End: may 2021
Start: jun 2017
The multidisciplinary project InnovAfrica aims to improve food and nutrition security and adaptive capacity of smallholders to climate change.
|External project link||InnovAfrica - food security through smallholder adaptability|
|Start - end date||01.06.2017 - 31.05.2021|
|Project manager||Sekhar Udaya Nagothu|
|Division||Division of Environment and Natural Resources|
|Department||Hydrology and Water Environment|
|Partners||16 partners (11 African and 5 European, including 2 CGIAR institutes (CIMMYT and ILRI)|
|Funding source||H2020-EU-Africa partnership on Food and Nutrition Security|
InnovAfrica integrates sustainable agriculture intensification systems and innovative institutional approaches with novel extension and advisory services. This will strengthen the adaptive capacity of smallholders in Sub-Saharan Africa, thus contributing to their productivity, profitability and nutritional benefits while at the same time reducing environmental impacts.
The project tests ways of intensifying agricultural food production in a sustainable way; these agricultural systems are communicated to smallholder farmers in several African countries via smart phone apps, social media and village-based ‘Knowledge Centres’. In addition the project publishes papers and policy briefs to be used in policy dialogue forums and to contribute towards knowledge based policy formulation.
With a multi-disciplinary team composed of 16 partners from Europe and Africa, the project identifies needs and opportunities of existing agricultural intensification systems, and improves selected product value chains using these new approaches, including novel extension and advisory services.
The project coordinator is Udaya Sekhar Nagothu, Senior Researcher and Director of International Projects (South and SE Asia and Africa) at the Norwegian Institute of Bioeconomy Research (NIBIO). The co-coordinator is Jacob Mignouna from BecA-ILRI Hub.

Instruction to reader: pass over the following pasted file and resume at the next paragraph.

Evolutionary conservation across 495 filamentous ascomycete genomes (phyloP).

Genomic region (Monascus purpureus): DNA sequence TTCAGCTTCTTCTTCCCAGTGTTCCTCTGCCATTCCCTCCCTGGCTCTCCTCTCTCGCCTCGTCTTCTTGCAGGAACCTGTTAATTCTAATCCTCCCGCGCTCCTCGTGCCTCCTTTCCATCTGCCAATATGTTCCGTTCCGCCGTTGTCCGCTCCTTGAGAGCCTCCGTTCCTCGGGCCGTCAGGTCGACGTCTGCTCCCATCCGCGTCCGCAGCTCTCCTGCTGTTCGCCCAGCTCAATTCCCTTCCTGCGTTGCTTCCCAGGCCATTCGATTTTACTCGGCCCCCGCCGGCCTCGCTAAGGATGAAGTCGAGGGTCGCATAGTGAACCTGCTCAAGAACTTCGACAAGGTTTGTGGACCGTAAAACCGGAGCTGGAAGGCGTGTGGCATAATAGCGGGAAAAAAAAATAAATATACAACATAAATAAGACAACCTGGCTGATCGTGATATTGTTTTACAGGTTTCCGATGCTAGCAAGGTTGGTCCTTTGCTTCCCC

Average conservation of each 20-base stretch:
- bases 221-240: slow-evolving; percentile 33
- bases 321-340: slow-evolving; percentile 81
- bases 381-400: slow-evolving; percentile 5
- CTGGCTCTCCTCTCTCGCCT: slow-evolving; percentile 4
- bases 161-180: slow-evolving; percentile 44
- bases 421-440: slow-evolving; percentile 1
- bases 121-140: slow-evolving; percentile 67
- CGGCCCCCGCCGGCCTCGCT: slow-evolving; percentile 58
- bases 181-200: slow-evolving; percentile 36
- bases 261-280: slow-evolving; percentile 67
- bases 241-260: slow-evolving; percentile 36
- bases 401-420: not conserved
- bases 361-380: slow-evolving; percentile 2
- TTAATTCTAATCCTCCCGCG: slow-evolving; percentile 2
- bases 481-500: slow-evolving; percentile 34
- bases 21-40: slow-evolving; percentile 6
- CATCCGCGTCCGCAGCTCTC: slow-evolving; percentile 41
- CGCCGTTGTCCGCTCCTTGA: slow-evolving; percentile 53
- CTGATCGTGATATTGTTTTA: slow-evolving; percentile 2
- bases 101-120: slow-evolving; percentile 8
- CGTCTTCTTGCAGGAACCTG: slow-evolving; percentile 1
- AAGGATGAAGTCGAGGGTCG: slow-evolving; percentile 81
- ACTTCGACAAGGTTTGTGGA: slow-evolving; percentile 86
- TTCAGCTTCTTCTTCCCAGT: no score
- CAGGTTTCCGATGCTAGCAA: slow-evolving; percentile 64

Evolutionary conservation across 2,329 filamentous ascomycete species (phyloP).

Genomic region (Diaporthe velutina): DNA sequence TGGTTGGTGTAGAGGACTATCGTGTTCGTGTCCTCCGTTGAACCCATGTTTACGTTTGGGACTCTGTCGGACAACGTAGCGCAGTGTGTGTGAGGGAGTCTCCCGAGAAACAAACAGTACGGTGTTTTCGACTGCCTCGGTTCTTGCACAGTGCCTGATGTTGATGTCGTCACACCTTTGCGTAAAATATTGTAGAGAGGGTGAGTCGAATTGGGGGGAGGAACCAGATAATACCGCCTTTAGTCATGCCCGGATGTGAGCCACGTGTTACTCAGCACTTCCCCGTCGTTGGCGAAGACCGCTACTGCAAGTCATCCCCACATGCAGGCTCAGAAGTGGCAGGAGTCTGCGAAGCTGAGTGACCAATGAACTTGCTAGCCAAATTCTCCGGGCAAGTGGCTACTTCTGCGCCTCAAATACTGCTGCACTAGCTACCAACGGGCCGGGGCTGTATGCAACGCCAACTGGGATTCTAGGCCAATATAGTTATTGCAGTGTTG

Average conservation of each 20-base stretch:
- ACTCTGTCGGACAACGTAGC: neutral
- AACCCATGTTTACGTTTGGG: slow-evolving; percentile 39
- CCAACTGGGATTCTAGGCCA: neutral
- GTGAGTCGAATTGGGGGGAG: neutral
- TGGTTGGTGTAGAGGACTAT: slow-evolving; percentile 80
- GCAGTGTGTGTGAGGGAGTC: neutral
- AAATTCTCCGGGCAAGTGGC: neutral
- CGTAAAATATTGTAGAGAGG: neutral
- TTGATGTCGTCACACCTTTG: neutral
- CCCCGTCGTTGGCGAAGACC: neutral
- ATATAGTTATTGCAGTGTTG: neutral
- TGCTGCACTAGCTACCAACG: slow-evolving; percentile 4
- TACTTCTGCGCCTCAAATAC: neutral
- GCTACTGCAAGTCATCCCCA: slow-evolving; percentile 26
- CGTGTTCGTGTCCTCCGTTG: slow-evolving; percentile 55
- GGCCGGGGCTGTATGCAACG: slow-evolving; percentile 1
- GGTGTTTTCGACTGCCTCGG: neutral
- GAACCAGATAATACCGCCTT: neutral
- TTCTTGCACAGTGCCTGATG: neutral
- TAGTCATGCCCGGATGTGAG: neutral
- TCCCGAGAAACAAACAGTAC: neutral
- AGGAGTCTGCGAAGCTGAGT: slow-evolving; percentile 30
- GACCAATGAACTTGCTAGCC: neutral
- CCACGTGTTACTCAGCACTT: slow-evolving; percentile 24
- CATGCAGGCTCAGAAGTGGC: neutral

Ethiopia, Kenya, Malawi, Rwanda, Tanzania and South Africa make out the case countries. The project operates in 24 project sites with different agro-ecological and socio-economic settings, with a focus on women and youth. In Malawi, the project actively engages several hundreds of smallholders in Dedza and Mzuzu districts where farmer community led on farm demonstrations of technology, institutional and extension innovations (promoting crop diversity / seed systems, value chain enhancement, ICT based extension) intercropping maize, millet and sorghum with legumes. Results so far have shown improved crop productivity (by more than 30%), soil fertility and income.
Interdisciplinary innovations boosting food security in Africa
InnovAfrica is an ambitious project, focusing on sustainable agriculture to improve food and nutritional security in Africa.
Sustainable agriculture technologies on a rise among African smallholders
A steadily increasing number of African smallholders are adopting sustainable agriculture technologies - one of the main objectives in the InnovAfrica project. In its mid-term review, EU’s external evaluation committee acknowledged the delivery of excellent results so far, with significant immediate or potential impact in the project’s six African case study countries.
Improved yields in African project areas
Only two years in, InnovAfrica-farmers practicing diverse maize-legume and Brachiaria grass production are experiencing increased yields.
Contributing to food and nutrition security in Sub-Saharan Africa
By actively involving stakeholders and integrating relevant agri-food systems with institutional and extension services, the InnovAfrica project is well on its way towards improving food and nutrition security in six African countries.
Innovative research collaboration to improve food and nutrition security in Africa
Innovative sustainable agriculture technologies are being introduced in six African countries, through the collaborative research project InnovAfrica. The project aims to improve sustainable food and nutrition security in Africa.
First step towards increased food and nutritional security in Africa
"If agriculture goes wrong, nothing else will go right”, said Nils Vagstad (Director General at NIBIO), quoting Prof. M. S. Swaminathan at the opening of the InnovAfrica Kick-off meeting earlier this week. “This is important all over the world, but of particular importance to Africa.”
InnovAfrica meeting held in Rwanda
Last week, InnovAfrica’s project partners met to review the project’s progress. The work carried out so far includes the initiation of six multi-actor platforms, data collection from 600 farmers in each of the six case countries and focus group discussions to assess the current situation and plan future actions.